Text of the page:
This week Amazon announced that it had added a number of new security features to the Open Distro for Elasticsearch launched last spring. They include the ability to use roles to define granular permissions for indexes, documents, and fields. Furthermore, the Kibana analysis platform based on Elasticsearch can now be expanded to include read-only views and dashboards and visualizations at the tenant level.
The current version of Open Distro supports authentication via AWS Identity and Access Management (IAM). The AWS Cognito, which is also used, also offers user-level authentication in Kibana, as well as a new database that is intended to facilitate the configuration of users with support for simple authentication from Kibana. Further security functions are to follow soon. The search engine and analytics engine Elasticsearch, on the other hand, has hardly any security functions.
The dispute between Elastic and floragunn circles
The security functions included in the AWS Elasticsearch distribution were developed in cooperation with the German software company floragunn, which specializes in security. This is the developer of Search Guard, a security plug-in for Elasticsearch, which provides encryption functions, authentication and authorization as well as compliance functions. The tool can be seen as a competitive offer for the commercial security functions that Elastic, the leading developer of Elasticsearch, has followed over the years.
This competitive situation may also be the reason that Elastic filed a copyright infringement lawsuit against floragunn last September. AWS is now also addressing this in its announcement, The cloud group notes that before the partnership with floragunn, an in-depth review was carried out and no evidence was found that copyrighted material had been used for Search Guard. In addition, the entire code specified by Elastic in the legal dispute has probably been evaluated with external experts, with the result that there is no basis for Elastic's claims.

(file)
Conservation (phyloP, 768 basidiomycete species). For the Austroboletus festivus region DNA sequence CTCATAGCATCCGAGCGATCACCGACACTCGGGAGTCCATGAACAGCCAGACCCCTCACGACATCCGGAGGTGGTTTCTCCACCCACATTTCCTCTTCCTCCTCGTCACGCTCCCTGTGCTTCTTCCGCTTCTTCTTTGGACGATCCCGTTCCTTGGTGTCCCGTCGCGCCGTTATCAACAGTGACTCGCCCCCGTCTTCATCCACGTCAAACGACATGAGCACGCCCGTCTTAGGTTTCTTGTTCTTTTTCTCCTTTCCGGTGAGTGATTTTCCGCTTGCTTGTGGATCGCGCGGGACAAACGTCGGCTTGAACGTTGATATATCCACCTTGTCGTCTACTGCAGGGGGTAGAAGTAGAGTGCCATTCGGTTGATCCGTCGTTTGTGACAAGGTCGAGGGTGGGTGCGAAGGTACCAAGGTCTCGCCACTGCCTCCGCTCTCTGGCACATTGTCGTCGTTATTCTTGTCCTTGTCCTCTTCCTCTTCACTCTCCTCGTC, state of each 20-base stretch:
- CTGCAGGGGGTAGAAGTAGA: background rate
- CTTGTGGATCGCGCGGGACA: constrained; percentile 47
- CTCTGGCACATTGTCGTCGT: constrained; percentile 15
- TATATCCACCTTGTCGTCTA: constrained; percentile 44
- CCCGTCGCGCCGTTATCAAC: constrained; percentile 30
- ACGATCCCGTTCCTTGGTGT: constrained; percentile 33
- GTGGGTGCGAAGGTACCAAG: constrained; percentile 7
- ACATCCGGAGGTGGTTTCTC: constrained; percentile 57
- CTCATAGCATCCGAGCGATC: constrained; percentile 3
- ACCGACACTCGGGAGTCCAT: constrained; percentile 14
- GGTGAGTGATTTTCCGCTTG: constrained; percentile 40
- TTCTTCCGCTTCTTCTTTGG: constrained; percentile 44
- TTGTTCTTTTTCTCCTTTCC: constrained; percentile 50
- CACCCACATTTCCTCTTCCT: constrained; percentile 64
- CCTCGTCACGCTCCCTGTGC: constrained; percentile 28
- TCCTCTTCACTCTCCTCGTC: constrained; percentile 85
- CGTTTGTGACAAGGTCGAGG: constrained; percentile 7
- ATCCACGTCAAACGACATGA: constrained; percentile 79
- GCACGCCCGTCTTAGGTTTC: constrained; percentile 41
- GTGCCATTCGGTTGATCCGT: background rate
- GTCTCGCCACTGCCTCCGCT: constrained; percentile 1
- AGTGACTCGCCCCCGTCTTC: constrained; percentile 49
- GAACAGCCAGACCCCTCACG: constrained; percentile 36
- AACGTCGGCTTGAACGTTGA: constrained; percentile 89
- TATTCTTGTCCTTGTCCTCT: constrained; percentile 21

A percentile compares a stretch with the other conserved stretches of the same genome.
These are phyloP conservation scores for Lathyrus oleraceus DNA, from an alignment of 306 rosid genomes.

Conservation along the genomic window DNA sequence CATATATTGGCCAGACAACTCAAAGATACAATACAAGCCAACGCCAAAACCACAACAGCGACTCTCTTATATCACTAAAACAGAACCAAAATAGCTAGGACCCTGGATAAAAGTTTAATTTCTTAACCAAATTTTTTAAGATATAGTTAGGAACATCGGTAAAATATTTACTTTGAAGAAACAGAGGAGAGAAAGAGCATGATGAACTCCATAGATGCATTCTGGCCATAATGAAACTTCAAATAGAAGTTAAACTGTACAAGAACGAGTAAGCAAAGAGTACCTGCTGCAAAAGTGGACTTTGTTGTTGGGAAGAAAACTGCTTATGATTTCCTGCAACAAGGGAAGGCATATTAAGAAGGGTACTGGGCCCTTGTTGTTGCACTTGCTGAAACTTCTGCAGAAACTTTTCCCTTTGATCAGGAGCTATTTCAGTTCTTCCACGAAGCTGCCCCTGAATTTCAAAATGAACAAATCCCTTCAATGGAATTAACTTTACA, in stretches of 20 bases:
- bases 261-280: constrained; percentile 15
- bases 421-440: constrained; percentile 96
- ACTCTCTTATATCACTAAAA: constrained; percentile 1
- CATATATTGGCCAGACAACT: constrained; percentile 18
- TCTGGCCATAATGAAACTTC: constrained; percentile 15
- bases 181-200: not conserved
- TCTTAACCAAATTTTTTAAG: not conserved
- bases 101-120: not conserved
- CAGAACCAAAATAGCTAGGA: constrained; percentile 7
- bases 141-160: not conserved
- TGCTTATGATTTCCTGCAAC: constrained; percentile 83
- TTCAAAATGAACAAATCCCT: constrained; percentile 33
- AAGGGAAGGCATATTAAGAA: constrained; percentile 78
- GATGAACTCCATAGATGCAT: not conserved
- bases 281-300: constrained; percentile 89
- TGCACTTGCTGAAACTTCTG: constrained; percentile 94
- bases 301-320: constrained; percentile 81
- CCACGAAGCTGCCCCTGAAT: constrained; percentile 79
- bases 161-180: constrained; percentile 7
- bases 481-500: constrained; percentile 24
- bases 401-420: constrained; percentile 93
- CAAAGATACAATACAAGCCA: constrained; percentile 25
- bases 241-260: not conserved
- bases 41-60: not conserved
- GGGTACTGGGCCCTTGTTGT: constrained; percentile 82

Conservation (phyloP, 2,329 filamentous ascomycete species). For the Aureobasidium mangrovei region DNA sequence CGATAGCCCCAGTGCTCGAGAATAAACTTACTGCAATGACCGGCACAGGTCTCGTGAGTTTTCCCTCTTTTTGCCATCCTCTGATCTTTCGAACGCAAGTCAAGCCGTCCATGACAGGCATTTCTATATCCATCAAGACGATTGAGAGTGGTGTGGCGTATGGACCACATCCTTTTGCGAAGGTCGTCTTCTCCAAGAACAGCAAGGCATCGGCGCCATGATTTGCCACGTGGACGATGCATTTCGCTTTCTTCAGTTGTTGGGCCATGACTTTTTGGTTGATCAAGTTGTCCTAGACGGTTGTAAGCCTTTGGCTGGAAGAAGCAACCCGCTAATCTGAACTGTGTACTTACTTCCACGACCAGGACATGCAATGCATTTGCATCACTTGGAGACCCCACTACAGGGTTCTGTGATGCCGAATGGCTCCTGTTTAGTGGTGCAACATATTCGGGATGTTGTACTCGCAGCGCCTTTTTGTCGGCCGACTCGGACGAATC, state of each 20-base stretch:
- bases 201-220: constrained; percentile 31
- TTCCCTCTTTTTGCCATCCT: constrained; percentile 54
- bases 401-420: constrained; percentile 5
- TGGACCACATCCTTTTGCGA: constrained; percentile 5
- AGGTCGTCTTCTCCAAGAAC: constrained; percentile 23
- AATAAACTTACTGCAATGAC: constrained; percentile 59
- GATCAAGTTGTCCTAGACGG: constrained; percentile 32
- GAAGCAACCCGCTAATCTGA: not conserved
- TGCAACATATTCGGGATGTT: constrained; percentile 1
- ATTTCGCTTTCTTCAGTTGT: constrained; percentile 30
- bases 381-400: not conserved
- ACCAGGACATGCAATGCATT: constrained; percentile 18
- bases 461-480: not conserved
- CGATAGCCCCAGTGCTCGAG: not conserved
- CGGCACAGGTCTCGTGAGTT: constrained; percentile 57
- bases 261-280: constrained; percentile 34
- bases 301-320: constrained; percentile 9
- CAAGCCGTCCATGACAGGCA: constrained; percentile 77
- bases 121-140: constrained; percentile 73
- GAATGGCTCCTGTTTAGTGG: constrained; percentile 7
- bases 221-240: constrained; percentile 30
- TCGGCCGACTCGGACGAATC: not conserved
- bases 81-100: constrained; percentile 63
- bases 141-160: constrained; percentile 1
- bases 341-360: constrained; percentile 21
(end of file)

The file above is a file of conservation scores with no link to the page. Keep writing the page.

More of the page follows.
Why an Elasticsearch distribution?
As the reason for developing its own Elasticsearch distribution when it announced last March, AWS stated that proprietary code had gradually been incorporated into the open source project since mid-2018. Its effects and Elastic's future plans would be difficult for users to predict, it said.
Therefore, AWS decided to offer its own distribution, which is and should remain completely open source. The adapted distribution is licensed under the Apache 2 license, which also applies to parts of Elasticsearch, which, however, uses a mixed license. The platform provider had also announced that it would develop additional functions. At the time, the intention was not to explicitly create a fork, but to provide the innovations for the original project.
. (tagsToTranslate) Amazon Web Services (t) Elastic (t) ElasticSearch (t) floragunn